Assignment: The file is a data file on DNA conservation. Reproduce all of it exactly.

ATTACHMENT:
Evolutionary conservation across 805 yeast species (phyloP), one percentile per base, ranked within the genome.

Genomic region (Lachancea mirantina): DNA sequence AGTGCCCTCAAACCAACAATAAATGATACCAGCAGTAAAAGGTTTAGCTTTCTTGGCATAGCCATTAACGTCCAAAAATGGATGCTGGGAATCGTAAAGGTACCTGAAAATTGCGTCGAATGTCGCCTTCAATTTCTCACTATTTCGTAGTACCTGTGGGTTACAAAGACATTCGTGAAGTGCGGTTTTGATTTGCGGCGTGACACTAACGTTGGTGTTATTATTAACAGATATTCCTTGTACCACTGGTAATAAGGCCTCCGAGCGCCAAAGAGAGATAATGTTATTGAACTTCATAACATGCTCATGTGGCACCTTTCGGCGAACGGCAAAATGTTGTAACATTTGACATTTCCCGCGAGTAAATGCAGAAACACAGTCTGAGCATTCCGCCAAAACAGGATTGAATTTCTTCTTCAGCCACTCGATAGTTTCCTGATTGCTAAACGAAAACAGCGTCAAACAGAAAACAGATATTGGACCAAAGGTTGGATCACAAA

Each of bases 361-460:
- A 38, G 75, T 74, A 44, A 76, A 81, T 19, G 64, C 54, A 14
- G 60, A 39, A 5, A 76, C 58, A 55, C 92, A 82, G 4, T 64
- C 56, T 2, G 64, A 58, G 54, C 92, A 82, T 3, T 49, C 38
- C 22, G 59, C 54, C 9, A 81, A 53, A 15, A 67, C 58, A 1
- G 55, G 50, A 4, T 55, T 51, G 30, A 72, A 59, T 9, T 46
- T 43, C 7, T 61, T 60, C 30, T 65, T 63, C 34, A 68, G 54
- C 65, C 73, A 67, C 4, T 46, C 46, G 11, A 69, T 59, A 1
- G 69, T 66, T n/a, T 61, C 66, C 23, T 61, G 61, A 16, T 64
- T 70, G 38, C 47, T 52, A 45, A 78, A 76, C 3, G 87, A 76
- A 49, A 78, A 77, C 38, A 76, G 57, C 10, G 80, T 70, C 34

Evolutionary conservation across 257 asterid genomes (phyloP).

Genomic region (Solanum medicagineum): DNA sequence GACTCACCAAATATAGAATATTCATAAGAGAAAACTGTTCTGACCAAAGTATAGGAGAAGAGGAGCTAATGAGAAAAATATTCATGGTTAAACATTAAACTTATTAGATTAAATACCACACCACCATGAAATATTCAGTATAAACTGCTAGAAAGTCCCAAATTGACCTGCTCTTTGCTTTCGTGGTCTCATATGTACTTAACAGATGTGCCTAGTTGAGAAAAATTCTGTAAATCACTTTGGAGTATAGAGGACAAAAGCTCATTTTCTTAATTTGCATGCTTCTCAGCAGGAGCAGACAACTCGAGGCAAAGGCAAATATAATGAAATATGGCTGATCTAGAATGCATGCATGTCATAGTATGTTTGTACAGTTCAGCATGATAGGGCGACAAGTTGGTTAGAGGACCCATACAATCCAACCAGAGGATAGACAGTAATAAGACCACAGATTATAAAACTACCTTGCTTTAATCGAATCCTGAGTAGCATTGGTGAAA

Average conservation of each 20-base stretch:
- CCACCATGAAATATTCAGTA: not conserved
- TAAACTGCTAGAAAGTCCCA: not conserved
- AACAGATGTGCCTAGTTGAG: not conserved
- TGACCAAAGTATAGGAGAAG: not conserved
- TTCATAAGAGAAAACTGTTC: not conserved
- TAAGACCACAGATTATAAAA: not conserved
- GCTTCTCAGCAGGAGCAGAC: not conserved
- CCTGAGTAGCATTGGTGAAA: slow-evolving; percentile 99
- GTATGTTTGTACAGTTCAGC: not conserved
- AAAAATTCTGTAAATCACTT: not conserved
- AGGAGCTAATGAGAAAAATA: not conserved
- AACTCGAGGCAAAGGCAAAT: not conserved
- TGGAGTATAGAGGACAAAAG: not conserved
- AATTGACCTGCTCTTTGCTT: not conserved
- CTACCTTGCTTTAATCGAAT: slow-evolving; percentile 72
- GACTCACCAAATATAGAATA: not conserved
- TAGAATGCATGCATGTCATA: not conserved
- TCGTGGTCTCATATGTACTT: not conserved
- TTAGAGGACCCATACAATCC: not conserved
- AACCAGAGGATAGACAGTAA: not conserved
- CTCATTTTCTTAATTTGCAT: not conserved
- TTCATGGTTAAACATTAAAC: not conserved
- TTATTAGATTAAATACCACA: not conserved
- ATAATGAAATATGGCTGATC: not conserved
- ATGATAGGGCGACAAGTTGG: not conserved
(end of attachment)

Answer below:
Evolutionary conservation across 805 yeast species (phyloP), one percentile per base, ranked within the genome.

Genomic region (Lachancea mirantina): DNA sequence AGTGCCCTCAAACCAACAATAAATGATACCAGCAGTAAAAGGTTTAGCTTTCTTGGCATAGCCATTAACGTCCAAAAATGGATGCTGGGAATCGTAAAGGTACCTGAAAATTGCGTCGAATGTCGCCTTCAATTTCTCACTATTTCGTAGTACCTGTGGGTTACAAAGACATTCGTGAAGTGCGGTTTTGATTTGCGGCGTGACACTAACGTTGGTGTTATTATTAACAGATATTCCTTGTACCACTGGTAATAAGGCCTCCGAGCGCCAAAGAGAGATAATGTTATTGAACTTCATAACATGCTCATGTGGCACCTTTCGGCGAACGGCAAAATGTTGTAACATTTGACATTTCCCGCGAGTAAATGCAGAAACACAGTCTGAGCATTCCGCCAAAACAGGATTGAATTTCTTCTTCAGCCACTCGATAGTTTCCTGATTGCTAAACGAAAACAGCGTCAAACAGAAAACAGATATTGGACCAAAGGTTGGATCACAAA

Each of bases 361-460:
- A 38, G 75, T 74, A 44, A 76, A 81, T 19, G 64, C 54, A 14
- G 60, A 39, A 5, A 76, C 58, A 55, C 92, A 82, G 4, T 64
- C 56, T 2, G 64, A 58, G 54, C 92, A 82, T 3, T 49, C 38
- C 22, G 59, C 54, C 9, A 81, A 53, A 15, A 67, C 58, A 1
- G 55, G 50, A 4, T 55, T 51, G 30, A 72, A 59, T 9, T 46
- T 43, C 7, T 61, T 60, C 30, T 65, T 63, C 34, A 68, G 54
- C 65, C 73, A 67, C 4, T 46, C 46, G 11, A 69, T 59, A 1
- G 69, T 66, T n/a, T 61, C 66, C 23, T 61, G 61, A 16, T 64
- T 70, G 38, C 47, T 52, A 45, A 78, A 76, C 3, G 87, A 76
- A 49, A 78, A 77, C 38, A 76, G 57, C 10, G 80, T 70, C 34

Evolutionary conservation across 257 asterid genomes (phyloP).

Genomic region (Solanum medicagineum): DNA sequence GACTCACCAAATATAGAATATTCATAAGAGAAAACTGTTCTGACCAAAGTATAGGAGAAGAGGAGCTAATGAGAAAAATATTCATGGTTAAACATTAAACTTATTAGATTAAATACCACACCACCATGAAATATTCAGTATAAACTGCTAGAAAGTCCCAAATTGACCTGCTCTTTGCTTTCGTGGTCTCATATGTACTTAACAGATGTGCCTAGTTGAGAAAAATTCTGTAAATCACTTTGGAGTATAGAGGACAAAAGCTCATTTTCTTAATTTGCATGCTTCTCAGCAGGAGCAGACAACTCGAGGCAAAGGCAAATATAATGAAATATGGCTGATCTAGAATGCATGCATGTCATAGTATGTTTGTACAGTTCAGCATGATAGGGCGACAAGTTGGTTAGAGGACCCATACAATCCAACCAGAGGATAGACAGTAATAAGACCACAGATTATAAAACTACCTTGCTTTAATCGAATCCTGAGTAGCATTGGTGAAA

Average conservation of each 20-base stretch:
- CCACCATGAAATATTCAGTA: not conserved
- TAAACTGCTAGAAAGTCCCA: not conserved
- AACAGATGTGCCTAGTTGAG: not conserved
- TGACCAAAGTATAGGAGAAG: not conserved
- TTCATAAGAGAAAACTGTTC: not conserved
- TAAGACCACAGATTATAAAA: not conserved
- GCTTCTCAGCAGGAGCAGAC: not conserved
- CCTGAGTAGCATTGGTGAAA: slow-evolving; percentile 99
- GTATGTTTGTACAGTTCAGC: not conserved
- AAAAATTCTGTAAATCACTT: not conserved
- AGGAGCTAATGAGAAAAATA: not conserved
- AACTCGAGGCAAAGGCAAAT: not conserved
- TGGAGTATAGAGGACAAAAG: not conserved
- AATTGACCTGCTCTTTGCTT: not conserved
- CTACCTTGCTTTAATCGAAT: slow-evolving; percentile 72
- GACTCACCAAATATAGAATA: not conserved
- TAGAATGCATGCATGTCATA: not conserved
- TCGTGGTCTCATATGTACTT: not conserved
- TTAGAGGACCCATACAATCC: not conserved
- AACCAGAGGATAGACAGTAA: not conserved
- CTCATTTTCTTAATTTGCAT: not conserved
- TTCATGGTTAAACATTAAAC: not conserved
- TTATTAGATTAAATACCACA: not conserved
- ATAATGAAATATGGCTGATC: not conserved
- ATGATAGGGCGACAAGTTGG: not conserved